When arthritis is diagnosed in dogs, many owners with OA feel true empathy. They know what it’s like to have achy, stiff joints, so they make it a top priority to ease their pets’ discomfort. 

Carol and Abe

When Carol Pierce of Bucks County, Pa., noticed her dog limping last year, she went right to the vet. The diagnosis: knee osteoarthritis (OA).

Carol has OA, too – in her right wrist. She occasionally takes an over-the-counter, nonsteroidal anti-inflammatory drug (NSAID). But Abe gets the prescription NSAID carprofen (Rimadyl) daily. “I’m not one of those people who just sits around thinking about my aches and pains,” Carol says. “But for Abe, he comes first. He can’t talk, so I make sure his pain is taken care of.”

It’s no surprise that both Carol and Abe have it; they share a few risk factors. OA in both dogs and people usually stems from age, excess weight, trauma to a joint and/or overuse injuries. Abe, who is 10, spent his early years on a greyhound racetrack. Carol, who is 60, has injured her wrist several times.

Carol does her best to ignore her ever-present, dull ache, but she closely monitors Abe’s comfort level, even massaging the corns that grow on the bottom of his paws. “Everyone who knows me knows that in my life, my dogs come first,” she says.

Martin and Penny

Penny, a 9-year-old border collie, has hip OA, but for the past eight years has been competing in agility – an activity in which dogs literally jump over obstacles, run through tunnels and make sharp turns at top speed.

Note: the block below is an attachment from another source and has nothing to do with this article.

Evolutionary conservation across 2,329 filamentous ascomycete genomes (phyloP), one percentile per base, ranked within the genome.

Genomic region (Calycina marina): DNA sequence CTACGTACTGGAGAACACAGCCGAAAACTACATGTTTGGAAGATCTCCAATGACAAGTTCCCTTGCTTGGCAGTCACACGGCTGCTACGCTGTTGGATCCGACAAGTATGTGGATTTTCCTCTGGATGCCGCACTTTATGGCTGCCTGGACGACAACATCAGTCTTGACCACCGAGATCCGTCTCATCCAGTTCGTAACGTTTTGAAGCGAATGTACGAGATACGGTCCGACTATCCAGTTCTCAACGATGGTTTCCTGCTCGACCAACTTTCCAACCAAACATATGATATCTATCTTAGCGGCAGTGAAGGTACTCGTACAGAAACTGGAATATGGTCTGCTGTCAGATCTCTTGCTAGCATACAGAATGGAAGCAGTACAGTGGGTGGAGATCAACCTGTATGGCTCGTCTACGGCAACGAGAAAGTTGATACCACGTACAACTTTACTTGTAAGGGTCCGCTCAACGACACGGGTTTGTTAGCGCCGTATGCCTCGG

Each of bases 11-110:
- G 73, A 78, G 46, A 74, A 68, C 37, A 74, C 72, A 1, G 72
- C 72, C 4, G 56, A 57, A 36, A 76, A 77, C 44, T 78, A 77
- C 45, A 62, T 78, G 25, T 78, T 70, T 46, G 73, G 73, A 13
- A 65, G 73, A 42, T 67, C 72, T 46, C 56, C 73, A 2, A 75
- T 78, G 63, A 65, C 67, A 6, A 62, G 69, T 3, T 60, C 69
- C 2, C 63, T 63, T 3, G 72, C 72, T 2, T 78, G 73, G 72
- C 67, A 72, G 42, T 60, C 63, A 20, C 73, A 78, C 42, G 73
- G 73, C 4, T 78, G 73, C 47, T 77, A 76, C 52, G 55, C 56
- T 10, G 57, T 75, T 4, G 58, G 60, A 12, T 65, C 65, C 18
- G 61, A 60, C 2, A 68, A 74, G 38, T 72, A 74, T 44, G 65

She’s well taken care of by owner Martin Levy, MD, an orthopaedic surgeon at the Montefiore Medical Center in Bronx, New York. “There are four tenets to OA treatment: Weight management, moderate exercise, NSAIDs and glucosamine,” he says. “We treat dog OA with all the things we do for humans, and it works.” He follows the same treatment regimen for his own knee OA.

Penny is proof. She has had hip dysplasia – a joint abnormality that can lead to OA – since she was a year old. But following those four tenets – especially staying trim – has enabled her to compete very successfully in agility nearly all her life. “That’s why I think Penny’s story matters,” says Dr. Levy.

Susan and Baldwin

Susan Hartzler and her 10-year-old Puli, Baldwin, also enjoyed agility trials for years. When Baldwin slowed down significantly, trainers told Susan he was just acting spoiled.

Soon after, Baldwin suddenly howled in pain on a walk near their home in Los Angeles. He’d torn his ACL in one knee, and the vet said the other was sure to go next. “It turns out his knees had been hurting him all along,” Susan says.